Talk:Ingvaeonic nasal spirant law
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Doric Loon questioned why i made this change. the reasons are
- The term "Anglo-Frisian nasal spirant law" is simply wrong, since it applies to all the Ingvaeonic languages, not just Anglo-Saxon and Frisian.
- The only Google references to "Anglo-Frisian nasal spirant law" are on Wikipedia or sources derived from it, so it is not a generally used term.
Doric Loon also questions the term "Ingvaeonic"; but this is the standard term in every book I've seen, including recent ones (Orrin Robinson's "Old English and Its Closest Relatives", Roger Lass's Old English book). An alternative term is "North Sea Germanic"; but a Google search shows that
- As a synonym for Ingvaeonic, the latter is usually preferred, since "North Sea Germanic" often appears in parens following it.
- Even worse, usage of "North Sea Germanic" is not consistent; it variously means "Ingvaeonic", "Anglo-Saxon-Jute", "Anglo-Frisian", "Ingvaeonic + Scandinavian", etc.
Benwing 21:16, 27 July 2005 (UTC)
- Fair enough - that's all we needed. --Doric Loon 10:07, 28 July 2005 (UTC)
I have provisionally deleted the following sentence pending some kind of explanation:
- These old sounds are still reflected in many Swiss German dialects in which 'us' (High German: 'uns') is still pronounced 'ues' or 'üs'.
Swiss German was not affected by this law as far as I know. If it is true that uns has become üs then that would presumably be a separate, independent development. As for the Umlaut, that is NOT the original Germanic vowel. Swiss German is interesting, of course, but I don't find it helpful in this article. --Doric Loon 01:15, 6 November 2005 (UTC)
- I will have to do some research, but I think the original statement might have some truth to it. (Though, the case would not be one of Swiss German / Alemannic Dialects "still" having 'ūs' or some variant thereof - the 'uns' of Gothic and Old High German being much closer if not identical to the Common or Proto-Germanic 'uns' - but rather one of Swiss German having participated in the shift made by Old English and Old Saxon from 'uns' to 'ūs' due to the law under discussion.) I remember there being a large symposium a few years ago entitled "The Alemannen and the North" or something similar where the link between the Alemannen and the North/North-West Germanic groups was discussed, but I don't have anything at hand at the moment. I'll try to get back to it soon, though. Varoon Arya 00:26, 25 October 2007 (UTC)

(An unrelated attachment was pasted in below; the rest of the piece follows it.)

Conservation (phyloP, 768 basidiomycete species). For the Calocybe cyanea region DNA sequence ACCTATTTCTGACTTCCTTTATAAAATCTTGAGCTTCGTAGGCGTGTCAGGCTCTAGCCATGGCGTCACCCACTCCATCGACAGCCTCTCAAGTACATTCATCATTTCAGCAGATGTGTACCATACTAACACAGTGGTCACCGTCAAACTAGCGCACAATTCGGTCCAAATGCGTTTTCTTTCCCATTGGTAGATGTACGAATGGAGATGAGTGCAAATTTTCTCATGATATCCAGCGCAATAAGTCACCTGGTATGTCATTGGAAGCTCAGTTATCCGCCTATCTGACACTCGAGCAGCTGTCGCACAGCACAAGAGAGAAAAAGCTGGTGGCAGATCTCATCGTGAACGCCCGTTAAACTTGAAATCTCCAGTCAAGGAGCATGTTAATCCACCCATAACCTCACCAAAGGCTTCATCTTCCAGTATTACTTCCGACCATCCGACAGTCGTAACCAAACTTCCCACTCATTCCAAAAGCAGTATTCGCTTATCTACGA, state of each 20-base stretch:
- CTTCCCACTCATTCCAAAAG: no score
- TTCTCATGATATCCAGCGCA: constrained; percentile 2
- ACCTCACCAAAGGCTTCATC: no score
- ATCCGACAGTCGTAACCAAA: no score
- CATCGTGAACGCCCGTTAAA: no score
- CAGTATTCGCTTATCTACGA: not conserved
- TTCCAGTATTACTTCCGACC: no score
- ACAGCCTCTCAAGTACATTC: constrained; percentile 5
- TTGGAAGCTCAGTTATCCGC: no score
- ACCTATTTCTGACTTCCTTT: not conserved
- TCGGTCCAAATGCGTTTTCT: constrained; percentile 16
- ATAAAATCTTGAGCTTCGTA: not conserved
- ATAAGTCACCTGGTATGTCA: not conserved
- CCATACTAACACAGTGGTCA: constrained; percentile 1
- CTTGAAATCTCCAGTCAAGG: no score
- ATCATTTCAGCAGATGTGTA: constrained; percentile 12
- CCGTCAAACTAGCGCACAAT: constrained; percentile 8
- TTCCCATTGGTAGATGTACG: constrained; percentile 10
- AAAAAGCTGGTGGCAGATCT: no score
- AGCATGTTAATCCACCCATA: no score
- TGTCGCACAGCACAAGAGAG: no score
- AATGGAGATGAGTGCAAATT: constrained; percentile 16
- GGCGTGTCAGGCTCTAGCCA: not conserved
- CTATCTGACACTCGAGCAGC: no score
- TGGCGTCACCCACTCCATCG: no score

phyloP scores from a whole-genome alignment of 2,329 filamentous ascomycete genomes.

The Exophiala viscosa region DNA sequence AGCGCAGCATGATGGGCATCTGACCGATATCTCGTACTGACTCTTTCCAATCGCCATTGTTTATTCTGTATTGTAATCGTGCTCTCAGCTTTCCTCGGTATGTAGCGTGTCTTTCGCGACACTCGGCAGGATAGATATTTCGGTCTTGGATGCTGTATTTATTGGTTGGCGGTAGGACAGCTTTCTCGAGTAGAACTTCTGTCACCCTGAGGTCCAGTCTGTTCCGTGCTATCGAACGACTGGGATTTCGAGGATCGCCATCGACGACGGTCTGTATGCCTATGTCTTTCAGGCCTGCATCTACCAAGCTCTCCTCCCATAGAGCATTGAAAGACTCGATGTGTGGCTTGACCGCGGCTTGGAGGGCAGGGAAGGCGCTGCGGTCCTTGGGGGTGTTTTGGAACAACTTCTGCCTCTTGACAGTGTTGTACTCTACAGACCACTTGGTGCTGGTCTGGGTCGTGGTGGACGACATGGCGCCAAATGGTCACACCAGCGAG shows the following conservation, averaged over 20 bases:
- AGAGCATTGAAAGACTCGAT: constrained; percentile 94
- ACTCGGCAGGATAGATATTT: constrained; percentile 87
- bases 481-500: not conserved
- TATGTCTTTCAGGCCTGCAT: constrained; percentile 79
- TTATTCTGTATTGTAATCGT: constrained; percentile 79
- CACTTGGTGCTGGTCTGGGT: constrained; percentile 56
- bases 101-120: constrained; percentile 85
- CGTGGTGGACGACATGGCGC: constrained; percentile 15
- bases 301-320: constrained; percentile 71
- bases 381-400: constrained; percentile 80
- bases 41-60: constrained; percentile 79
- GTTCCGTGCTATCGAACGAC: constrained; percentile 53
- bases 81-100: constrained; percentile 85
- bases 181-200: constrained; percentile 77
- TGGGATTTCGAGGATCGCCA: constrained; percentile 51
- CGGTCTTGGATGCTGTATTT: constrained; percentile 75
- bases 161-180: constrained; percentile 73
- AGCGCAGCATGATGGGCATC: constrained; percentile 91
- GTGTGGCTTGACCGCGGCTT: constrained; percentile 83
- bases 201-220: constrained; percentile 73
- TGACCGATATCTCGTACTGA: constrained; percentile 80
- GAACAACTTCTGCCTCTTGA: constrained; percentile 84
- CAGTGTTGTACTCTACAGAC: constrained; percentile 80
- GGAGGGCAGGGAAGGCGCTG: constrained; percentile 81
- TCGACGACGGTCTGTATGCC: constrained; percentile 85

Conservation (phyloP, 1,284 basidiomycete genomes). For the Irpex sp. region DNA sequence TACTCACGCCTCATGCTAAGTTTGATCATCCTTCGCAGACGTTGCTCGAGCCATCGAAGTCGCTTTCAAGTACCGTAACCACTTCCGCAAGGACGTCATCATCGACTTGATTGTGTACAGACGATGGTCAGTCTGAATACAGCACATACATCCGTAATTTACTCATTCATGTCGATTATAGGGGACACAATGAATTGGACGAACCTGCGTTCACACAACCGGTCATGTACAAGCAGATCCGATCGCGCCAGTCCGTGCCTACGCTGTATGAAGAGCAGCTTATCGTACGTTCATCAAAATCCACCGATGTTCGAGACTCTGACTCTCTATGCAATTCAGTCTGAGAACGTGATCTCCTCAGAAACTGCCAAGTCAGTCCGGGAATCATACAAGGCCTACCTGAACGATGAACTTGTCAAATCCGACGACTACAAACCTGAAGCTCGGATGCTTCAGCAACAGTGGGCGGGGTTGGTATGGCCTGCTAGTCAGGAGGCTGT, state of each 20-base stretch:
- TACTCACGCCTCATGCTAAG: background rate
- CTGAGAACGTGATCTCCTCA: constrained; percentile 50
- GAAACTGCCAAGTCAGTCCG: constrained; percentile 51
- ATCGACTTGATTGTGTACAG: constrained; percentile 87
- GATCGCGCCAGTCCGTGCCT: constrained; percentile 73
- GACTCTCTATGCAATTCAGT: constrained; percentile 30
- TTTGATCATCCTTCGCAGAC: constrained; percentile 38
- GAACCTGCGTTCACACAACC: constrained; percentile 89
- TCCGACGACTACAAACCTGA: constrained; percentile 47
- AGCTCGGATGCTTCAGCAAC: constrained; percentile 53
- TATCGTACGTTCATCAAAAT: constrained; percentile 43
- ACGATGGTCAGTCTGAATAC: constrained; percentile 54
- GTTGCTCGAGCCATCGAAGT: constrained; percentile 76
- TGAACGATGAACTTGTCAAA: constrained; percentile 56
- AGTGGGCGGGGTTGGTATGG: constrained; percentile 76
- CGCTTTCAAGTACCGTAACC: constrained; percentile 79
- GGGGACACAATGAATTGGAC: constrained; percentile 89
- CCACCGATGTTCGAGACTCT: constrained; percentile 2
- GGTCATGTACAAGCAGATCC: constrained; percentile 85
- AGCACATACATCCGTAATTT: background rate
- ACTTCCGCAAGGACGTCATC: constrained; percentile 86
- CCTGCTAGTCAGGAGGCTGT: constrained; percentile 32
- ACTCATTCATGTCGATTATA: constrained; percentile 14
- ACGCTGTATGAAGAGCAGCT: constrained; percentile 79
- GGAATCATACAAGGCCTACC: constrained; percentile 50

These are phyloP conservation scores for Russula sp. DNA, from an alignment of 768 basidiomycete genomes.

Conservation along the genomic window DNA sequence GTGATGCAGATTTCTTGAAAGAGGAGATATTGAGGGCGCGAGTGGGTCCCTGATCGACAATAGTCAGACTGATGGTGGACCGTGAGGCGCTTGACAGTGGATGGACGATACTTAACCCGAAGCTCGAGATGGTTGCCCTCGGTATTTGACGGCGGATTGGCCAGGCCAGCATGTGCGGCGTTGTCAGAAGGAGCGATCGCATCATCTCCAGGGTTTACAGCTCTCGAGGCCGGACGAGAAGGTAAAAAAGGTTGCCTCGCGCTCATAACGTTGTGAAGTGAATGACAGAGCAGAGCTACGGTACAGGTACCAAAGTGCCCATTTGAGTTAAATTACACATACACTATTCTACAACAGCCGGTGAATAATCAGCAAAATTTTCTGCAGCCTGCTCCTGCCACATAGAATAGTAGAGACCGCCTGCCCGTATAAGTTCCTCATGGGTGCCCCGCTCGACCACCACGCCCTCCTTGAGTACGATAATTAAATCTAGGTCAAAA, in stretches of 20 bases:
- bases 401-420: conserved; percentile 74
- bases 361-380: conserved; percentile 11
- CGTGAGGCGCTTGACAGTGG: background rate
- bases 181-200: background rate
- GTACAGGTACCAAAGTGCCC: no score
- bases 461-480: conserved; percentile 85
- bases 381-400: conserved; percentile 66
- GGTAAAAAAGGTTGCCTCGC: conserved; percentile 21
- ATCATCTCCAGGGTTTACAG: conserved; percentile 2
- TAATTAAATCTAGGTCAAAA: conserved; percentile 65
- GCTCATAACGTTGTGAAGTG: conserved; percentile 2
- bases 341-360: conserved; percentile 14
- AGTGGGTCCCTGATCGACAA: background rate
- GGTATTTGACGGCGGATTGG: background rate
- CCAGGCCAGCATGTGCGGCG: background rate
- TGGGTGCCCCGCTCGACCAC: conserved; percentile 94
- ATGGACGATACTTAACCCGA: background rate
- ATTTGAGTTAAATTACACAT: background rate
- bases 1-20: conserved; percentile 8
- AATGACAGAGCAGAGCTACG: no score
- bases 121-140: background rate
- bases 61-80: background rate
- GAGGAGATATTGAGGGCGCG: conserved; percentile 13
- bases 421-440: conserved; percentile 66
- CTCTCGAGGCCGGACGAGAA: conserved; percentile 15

Perhaps another case of this is Swiss German 'föif / füfzä / füfzg' for Standard German 'fünf / fünfzehn / fünfzig' (from Gmc. 'fimf'). —Preceding unsigned comment added by 18.104.22.168 (talk) 11:40, 14 May 2009 (UTC)
- Yes. This is very important. It must necessarily be mentioned. Because it is an important argument against the "Ingvaeonic-ness" of the law. Swiss German has loss of nasal in all of the common examples: five, us, goose. And the same goes, originally, for many West Central German dialects (though nasal forms have now widely surplanted the older forms). It would seem at first sight that the law existed in most parts of western West Germanic, but was later undone in many places. (Or else: What are the arguments for saying that the nasal-less forms in western German have nothing to do with the Ingvaeonic thing?) — Preceding unsigned comment added by 22.214.171.124 (talk) 02:25, 4 September 2015 (UTC)
- PS: It is, of course, possible that these developments in High German are secondary. (A similar development is indeed currently active in Afrikaans, for example.) But at least Central Franconian has always been in close contact with the Netherlands. And, at any rate, if it is a secondary development and not the same thing it must still be mentioned in the article, with the respective proofs. — Preceding unsigned comment added by 126.96.36.199 (talk) 03:12, 4 September 2015 (UTC)